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I've been reading up on the differences in 32bit calling conventions. The fastcall vs. stdcall ordeal that is.

From what I read there was great confusion with the two conventions, and 64 bit was standardized to avoid this confusion.

I have to ask, why was fastcall chosen?

Also, since fastcall and stdcall are win32 terms, what is the UNIX term for function calling that does or does not use registers for passing arguments?

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It isn't exactly fastcall, it is the "we've got 8 more registers, let use 'em" calling convention. –  Hans Passant Jul 11 '12 at 0:23
@hansPassant there really is no saving for using registers for arg passing since you usually have to backup the registers beforehand onto the stack. Fastcall-style calling is only faster in very specific situations. –  Hawken Jul 11 '12 at 1:02
You assume they have to be "backed-up". That's not a correct assumption in general. The code generator can treat them as scratch or reload them from memory. The "let's use 'em" scheme is not "let's use 'em all". –  Hans Passant Jul 11 '12 at 1:07
@hansPassant point taken. I guess I see more of a problem with the 'callee' needing to use the registers anyway and having to back up args on the stack, unless it's a very simple function that is. –  Hawken Jul 12 '12 at 8:43

1 Answer 1

x86 Calling Conventions - Wikipedia, the free encyclopedia provides a list.

The common calling convention on x86-32 is cdecl. GCC provides a function attribute __attribute__((regparm(n))) to indicate that n arguments are passed by register, but this is not the same as fastcall. Either way, arguments are passed in callee-clobberable registers, so there is no additional cost (and saves the effort of adding stack space for arguments then cleaning it up) for function calls relative to cdecl (for regparm) and stdcall (for fastcall).

To aid in your confusion, the x86-64 calling conventions on Windows and Linux are different both from those on x86-32 and from each other. Neither is fastcall, although both use a significant number of registers to pass arguments.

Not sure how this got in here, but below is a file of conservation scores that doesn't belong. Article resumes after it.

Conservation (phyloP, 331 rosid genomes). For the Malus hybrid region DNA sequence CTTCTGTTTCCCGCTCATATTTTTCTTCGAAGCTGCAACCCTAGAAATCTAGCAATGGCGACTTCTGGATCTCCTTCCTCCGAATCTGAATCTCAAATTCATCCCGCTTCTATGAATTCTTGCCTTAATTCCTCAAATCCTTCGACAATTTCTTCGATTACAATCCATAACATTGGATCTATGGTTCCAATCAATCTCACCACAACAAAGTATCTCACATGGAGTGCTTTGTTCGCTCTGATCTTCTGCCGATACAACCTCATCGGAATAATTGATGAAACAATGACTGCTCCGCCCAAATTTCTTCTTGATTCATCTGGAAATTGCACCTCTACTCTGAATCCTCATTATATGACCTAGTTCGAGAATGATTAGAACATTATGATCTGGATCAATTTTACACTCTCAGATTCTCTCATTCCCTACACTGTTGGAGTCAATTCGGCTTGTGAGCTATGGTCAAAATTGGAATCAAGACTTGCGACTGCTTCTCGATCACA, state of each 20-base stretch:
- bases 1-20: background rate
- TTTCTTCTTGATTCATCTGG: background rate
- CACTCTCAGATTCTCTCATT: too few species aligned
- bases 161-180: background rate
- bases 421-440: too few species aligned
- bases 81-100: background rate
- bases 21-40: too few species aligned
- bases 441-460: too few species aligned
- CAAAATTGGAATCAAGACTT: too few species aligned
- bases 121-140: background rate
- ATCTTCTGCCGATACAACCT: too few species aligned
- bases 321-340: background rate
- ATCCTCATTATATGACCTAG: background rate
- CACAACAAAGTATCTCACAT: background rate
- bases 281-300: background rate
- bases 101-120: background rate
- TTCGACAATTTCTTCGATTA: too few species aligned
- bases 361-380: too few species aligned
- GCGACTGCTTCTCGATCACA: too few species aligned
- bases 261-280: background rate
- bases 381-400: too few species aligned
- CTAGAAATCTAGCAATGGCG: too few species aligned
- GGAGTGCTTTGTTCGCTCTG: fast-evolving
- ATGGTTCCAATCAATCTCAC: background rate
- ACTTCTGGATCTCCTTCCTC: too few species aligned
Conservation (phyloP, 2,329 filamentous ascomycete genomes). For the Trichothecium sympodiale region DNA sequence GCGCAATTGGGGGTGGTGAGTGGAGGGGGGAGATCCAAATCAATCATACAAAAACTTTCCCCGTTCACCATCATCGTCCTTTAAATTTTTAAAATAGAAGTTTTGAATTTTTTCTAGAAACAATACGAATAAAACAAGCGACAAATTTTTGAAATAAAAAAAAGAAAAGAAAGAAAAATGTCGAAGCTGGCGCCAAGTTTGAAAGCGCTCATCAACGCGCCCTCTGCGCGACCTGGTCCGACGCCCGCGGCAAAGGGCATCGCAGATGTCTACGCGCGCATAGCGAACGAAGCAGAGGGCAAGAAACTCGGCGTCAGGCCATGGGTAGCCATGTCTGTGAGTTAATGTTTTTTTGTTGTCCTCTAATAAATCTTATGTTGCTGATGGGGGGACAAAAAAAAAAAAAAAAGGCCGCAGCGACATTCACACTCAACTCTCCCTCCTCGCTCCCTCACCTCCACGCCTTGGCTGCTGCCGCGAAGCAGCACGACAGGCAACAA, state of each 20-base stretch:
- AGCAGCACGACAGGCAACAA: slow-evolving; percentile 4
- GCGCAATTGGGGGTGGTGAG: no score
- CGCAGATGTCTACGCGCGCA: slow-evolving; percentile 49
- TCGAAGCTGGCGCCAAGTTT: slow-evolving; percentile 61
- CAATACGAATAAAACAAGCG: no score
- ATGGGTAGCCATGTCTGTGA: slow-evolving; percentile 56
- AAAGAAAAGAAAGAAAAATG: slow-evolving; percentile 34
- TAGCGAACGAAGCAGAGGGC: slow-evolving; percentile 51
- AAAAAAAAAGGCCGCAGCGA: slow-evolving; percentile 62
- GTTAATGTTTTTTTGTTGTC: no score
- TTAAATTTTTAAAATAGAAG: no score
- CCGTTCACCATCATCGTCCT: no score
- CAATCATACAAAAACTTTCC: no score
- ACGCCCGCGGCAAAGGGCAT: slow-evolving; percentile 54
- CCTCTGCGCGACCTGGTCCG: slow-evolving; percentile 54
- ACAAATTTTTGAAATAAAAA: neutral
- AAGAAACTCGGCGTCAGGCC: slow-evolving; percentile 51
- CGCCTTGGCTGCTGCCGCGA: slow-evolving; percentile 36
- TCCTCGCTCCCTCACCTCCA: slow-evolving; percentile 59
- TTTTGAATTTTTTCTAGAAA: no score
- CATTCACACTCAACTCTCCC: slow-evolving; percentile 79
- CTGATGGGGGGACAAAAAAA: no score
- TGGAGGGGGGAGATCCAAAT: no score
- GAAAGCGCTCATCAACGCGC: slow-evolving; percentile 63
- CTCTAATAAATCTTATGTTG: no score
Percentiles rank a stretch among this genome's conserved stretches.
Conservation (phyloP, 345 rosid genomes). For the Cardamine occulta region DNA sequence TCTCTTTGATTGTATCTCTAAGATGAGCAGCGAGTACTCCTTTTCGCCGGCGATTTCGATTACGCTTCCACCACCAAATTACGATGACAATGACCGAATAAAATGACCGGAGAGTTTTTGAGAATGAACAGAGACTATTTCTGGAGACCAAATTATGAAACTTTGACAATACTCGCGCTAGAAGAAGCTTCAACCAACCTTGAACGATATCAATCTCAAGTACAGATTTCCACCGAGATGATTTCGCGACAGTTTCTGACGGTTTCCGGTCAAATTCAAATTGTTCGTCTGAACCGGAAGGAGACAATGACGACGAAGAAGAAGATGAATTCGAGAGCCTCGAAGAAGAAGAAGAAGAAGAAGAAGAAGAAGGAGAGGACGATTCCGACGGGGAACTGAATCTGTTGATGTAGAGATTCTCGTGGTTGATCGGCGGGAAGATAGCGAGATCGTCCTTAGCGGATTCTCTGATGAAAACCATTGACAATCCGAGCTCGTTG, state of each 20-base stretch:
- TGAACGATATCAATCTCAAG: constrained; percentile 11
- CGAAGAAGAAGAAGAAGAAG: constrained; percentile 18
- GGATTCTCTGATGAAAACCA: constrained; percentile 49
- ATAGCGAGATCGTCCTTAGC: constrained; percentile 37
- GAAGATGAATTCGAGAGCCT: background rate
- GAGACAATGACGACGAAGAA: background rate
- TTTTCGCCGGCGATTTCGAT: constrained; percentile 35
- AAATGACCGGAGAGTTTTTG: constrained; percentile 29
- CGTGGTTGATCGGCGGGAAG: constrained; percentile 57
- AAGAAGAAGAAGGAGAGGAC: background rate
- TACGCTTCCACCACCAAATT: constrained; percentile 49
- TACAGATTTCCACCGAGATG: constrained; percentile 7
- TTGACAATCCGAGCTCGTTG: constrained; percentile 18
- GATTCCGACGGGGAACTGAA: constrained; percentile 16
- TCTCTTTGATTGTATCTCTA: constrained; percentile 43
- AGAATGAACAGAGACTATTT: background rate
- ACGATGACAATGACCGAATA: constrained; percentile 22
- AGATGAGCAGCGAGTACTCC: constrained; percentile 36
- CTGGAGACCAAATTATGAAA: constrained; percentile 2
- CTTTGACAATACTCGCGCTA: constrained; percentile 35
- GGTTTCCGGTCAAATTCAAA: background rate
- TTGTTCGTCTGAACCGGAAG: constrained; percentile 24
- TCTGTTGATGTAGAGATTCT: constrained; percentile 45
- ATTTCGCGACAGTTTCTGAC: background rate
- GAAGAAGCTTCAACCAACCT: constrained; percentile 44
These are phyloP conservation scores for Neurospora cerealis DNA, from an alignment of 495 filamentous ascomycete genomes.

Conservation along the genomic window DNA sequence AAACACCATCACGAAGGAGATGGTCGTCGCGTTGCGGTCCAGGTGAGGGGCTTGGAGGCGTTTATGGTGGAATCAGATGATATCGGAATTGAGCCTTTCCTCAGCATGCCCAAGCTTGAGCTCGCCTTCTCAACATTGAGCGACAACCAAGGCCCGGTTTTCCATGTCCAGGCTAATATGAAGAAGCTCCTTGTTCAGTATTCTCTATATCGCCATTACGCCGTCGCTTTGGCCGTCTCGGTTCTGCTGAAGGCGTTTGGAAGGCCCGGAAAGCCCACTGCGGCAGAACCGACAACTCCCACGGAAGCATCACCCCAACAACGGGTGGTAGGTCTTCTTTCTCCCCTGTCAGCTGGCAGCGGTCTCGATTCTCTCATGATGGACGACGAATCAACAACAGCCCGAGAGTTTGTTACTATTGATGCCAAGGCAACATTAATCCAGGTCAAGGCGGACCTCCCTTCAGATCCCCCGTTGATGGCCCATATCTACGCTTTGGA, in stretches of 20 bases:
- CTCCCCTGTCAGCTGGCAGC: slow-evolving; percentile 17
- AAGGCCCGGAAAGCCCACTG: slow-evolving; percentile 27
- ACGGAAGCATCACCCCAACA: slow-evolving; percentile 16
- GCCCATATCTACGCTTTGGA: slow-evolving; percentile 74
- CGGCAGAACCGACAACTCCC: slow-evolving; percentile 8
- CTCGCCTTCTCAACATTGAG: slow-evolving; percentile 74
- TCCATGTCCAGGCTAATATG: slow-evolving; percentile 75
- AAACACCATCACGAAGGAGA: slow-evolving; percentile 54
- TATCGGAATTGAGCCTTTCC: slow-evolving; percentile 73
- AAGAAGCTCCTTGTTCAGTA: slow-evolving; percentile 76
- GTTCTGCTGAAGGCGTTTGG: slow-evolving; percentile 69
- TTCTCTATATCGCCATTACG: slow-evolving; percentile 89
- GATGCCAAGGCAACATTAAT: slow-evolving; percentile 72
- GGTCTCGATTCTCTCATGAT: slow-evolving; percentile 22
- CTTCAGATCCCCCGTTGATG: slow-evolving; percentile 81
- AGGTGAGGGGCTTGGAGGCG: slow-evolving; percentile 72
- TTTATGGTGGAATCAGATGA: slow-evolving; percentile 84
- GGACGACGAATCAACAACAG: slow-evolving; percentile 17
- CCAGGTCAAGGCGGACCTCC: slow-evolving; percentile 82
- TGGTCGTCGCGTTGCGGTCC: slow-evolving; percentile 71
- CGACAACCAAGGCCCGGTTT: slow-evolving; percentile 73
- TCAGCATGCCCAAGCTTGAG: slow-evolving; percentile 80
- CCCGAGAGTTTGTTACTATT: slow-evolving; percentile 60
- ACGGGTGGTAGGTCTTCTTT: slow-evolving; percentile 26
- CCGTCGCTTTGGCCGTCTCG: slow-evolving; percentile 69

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I'm more upset about BSD, since they have always had stack based calling, which is both simpler and saves CPU time since you don't need to backup registers beforehand. From what I understand of what you said it would seem that register passing is not required in 64bit? –  Hawken Jul 11 '12 at 1:05
@Hawken: regparm and fastcall use registers that are callee-clobbered so they need to be caller-saved even under cdecl and stdcall – what CPU time is lost? Currently there are no non-default x86-64 calling conventions in use by C compilers. You can see System V Application Binary Interface \ AMD64 Architecture Processor Supplement and MSDN | Overview of x64 Calling Conventions for what's currently in use. –  ephemient Jul 11 '12 at 1:17
Even the FreeBSD dev-handbook states that register passing is slower. I'm inclined to believe them since FreeBSD devs are likely to have side by side register/stack passing programs for testing since they often port Linux code. Besides one would assume that you need to write passed values to the stack anyway since you'll be using %e_x registers in your instructions. Unless your function is only calling another function. –  Hawken Jul 12 '12 at 8:39

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